# Stress testing fixed income Yield curve with Nelson Siegel

I am attempting to stress test the Zero coupon Yield curve using The Nelson Siegel model as described in the following papers :

Since i am studying a low rate environment,i noticed that the methods used to determine the shocks does not take into consideration the current level of the rates (because i think the shocks applied to low rate environment should differ from high rate environment )

How can i include the rates level when determining the Yield curve shocks ?

More generally (not just in NS context), suppose that some rate is $$R_{now}$$ and that you want to apply a shock comparable to the rate changing from $$R_{old}$$ to $$R_{new}$$.

The most naive approach is to treat interest rates as you would equity or commodity prices. Suppose $$R_{old}=1\%$$, and $$R_{new}=R_{now}=2\%$$ - the rate has gone up $$1\%$$ or "doubled". Applying the same shock, the rate becomes $$R_{now}*R_{new}/R_{old}=4\%$$. It needs to up up $$2\%$$ to "double" again. No, this is like doubling the temperature in Fahrenheit - not good.

A less naive approach is $$R_{now}+R_{new}-R_{old}=2\%$$. It went up another $$1\%$$. This works for this example, but suppose $$R_{old}=13\%$$, $$R_{new}=10\%$$, $$R_{now}=1\%$$. You want to replicate the shock when it went down $$3\%$$. Would it go from $$1\%$$ to $$-2\%$$? Negative rates are OK, but you don't want rates $$\le-1$$.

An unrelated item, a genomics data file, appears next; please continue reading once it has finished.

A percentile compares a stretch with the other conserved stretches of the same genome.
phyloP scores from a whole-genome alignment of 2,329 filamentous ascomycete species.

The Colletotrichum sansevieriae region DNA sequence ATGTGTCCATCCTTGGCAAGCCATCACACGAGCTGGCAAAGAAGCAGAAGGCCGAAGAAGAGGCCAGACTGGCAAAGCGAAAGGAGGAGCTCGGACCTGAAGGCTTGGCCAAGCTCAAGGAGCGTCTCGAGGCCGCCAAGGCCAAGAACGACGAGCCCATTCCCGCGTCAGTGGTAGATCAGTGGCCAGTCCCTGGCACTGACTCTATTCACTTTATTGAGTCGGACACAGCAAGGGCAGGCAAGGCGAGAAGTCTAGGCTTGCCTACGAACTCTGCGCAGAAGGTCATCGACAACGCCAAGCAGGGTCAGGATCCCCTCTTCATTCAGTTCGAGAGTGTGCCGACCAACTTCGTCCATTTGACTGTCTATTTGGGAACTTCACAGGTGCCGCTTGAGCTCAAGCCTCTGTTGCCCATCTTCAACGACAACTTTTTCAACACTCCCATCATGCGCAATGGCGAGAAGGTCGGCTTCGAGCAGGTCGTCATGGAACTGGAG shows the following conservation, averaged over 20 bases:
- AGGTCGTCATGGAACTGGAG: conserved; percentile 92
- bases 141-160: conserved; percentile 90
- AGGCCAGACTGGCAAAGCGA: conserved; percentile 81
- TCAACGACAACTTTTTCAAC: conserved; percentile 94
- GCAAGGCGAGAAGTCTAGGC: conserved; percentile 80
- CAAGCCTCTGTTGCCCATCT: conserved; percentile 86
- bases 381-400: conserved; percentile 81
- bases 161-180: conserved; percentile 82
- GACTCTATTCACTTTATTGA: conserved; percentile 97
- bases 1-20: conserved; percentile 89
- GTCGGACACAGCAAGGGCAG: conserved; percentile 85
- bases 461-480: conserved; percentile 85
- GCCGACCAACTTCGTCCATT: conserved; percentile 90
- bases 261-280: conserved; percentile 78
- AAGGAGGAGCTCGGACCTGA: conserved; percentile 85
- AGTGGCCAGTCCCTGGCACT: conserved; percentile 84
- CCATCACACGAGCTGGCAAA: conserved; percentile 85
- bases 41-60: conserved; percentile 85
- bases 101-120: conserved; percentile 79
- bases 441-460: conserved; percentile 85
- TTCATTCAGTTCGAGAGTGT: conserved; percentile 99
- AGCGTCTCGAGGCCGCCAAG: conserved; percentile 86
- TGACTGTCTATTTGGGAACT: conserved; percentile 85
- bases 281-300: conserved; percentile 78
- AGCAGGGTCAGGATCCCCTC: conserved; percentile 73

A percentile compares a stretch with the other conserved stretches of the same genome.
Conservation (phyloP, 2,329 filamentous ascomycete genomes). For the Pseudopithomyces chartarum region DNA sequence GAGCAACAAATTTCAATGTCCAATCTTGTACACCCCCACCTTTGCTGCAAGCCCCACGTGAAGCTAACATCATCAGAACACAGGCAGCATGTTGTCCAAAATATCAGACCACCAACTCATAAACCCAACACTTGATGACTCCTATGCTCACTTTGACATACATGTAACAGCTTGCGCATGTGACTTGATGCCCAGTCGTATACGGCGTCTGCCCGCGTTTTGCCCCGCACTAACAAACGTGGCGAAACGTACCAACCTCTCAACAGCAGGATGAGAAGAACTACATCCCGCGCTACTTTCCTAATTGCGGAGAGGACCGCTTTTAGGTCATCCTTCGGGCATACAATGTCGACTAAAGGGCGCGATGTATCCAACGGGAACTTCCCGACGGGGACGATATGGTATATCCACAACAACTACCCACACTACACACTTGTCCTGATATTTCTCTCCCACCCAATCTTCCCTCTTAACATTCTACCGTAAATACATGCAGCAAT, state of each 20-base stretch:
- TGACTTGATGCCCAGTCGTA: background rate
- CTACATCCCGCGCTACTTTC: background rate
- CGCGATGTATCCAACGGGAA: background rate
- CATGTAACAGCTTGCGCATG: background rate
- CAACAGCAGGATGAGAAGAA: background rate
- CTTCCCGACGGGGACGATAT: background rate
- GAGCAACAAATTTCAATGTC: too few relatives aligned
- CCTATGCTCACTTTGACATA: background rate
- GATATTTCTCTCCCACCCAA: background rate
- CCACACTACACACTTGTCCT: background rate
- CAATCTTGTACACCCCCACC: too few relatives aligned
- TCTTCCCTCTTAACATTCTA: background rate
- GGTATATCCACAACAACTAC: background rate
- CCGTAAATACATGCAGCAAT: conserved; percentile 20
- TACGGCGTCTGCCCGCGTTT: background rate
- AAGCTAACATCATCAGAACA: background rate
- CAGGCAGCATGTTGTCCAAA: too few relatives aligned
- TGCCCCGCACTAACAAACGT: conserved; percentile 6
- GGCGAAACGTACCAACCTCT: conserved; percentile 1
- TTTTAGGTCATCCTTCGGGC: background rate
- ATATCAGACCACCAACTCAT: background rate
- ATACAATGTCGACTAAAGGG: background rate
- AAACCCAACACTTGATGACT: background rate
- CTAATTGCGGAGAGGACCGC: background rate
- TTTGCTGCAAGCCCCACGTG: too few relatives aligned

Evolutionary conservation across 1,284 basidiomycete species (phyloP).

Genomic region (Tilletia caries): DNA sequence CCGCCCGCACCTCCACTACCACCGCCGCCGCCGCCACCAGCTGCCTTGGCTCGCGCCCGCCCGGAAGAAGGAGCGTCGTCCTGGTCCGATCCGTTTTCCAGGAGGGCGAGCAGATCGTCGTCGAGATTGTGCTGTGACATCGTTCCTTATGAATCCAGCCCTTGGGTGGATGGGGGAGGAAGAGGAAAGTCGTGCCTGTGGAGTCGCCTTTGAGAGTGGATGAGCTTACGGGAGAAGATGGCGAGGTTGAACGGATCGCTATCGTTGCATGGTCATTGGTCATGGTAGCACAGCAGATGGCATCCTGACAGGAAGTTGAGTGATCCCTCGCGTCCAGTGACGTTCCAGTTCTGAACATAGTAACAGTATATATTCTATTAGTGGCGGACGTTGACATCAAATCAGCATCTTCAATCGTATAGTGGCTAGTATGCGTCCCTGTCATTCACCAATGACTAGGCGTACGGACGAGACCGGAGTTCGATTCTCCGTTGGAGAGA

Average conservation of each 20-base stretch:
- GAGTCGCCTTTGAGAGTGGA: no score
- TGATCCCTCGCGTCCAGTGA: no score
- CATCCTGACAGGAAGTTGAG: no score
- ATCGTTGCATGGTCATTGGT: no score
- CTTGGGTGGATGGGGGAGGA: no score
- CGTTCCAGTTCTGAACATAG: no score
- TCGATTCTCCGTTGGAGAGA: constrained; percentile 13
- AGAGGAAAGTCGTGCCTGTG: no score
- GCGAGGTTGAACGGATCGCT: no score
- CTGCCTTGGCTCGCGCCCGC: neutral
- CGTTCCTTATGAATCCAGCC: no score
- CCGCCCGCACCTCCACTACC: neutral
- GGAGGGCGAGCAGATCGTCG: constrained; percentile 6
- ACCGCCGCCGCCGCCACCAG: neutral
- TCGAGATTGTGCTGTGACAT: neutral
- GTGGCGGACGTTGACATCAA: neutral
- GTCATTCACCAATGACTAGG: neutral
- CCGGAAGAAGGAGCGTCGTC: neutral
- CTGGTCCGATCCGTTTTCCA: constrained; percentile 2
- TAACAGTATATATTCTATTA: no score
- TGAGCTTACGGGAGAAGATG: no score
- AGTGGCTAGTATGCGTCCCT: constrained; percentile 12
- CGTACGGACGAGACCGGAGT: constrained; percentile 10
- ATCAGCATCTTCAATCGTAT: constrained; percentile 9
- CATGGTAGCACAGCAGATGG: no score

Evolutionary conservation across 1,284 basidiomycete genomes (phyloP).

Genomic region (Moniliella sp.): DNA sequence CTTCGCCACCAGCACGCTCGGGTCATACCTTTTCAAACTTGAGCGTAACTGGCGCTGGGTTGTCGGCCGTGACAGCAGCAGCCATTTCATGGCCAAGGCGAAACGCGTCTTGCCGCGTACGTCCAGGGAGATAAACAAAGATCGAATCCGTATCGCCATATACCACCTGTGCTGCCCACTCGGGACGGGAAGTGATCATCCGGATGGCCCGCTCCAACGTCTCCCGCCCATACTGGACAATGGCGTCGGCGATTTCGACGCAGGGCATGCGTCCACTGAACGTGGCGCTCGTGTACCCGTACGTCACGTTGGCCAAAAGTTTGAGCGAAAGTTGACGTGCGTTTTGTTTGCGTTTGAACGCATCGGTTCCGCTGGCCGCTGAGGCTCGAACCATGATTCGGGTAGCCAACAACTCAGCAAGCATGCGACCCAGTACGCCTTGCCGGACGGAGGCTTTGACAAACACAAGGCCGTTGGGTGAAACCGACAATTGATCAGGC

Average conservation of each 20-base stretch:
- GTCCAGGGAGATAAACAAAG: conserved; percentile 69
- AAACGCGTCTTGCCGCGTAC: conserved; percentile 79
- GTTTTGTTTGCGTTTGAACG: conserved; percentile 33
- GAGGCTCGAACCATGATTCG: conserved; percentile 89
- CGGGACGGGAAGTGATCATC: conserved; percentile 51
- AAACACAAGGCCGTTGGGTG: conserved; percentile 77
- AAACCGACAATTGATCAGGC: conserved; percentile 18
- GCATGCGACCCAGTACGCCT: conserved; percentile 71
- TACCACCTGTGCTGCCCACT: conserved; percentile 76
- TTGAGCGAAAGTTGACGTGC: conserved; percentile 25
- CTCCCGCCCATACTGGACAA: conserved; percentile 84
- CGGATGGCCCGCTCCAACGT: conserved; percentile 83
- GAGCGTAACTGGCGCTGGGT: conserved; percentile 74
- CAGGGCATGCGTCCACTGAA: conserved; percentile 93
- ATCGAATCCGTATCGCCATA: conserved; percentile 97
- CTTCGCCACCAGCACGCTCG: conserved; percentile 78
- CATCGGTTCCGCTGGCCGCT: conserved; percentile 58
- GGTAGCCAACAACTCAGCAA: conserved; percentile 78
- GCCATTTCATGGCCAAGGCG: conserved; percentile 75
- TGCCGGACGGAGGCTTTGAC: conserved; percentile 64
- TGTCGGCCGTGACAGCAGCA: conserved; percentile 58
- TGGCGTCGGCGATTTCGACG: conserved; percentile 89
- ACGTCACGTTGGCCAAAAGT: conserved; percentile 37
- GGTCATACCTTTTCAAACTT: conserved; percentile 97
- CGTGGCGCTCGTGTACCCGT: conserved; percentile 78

To make the shocks comparable across different levels, you'd bump to something like $$\exp(\ln(1+R_{now})*\ln(1+R_{new})/\ln(1+R_{old}))-1$$...

Have a look at Basel document. The section 98.56 and on describe derivation of the interest rate shocks. 16 years may be too long depending on your portfolio, but I think you can shorten the period and start from there.

Caveat: I did not try it myself yet, but will revisit this topic soon and might be able to share my findings. I asked a question related to the document a while ago, but did not receive any answers.

UPDATE

Alright, I did finish some quick and dirty calculations on the comment mentioned above.

I took the US Treasury Yield Curve as of August 30, 2019 and proceeded with Basel proposed method. There are some interesting outputs:

1. Since the current yield curve is flat(-ish), for Basel's Flattener I actually got inverted yield curve;
2. Given the current yield environment, Basel's Steepener also looks reasonable;
3. I now wonder if the "no arbitrage" case is applicable for these scenarios or not. Any input/comment would be appreciated.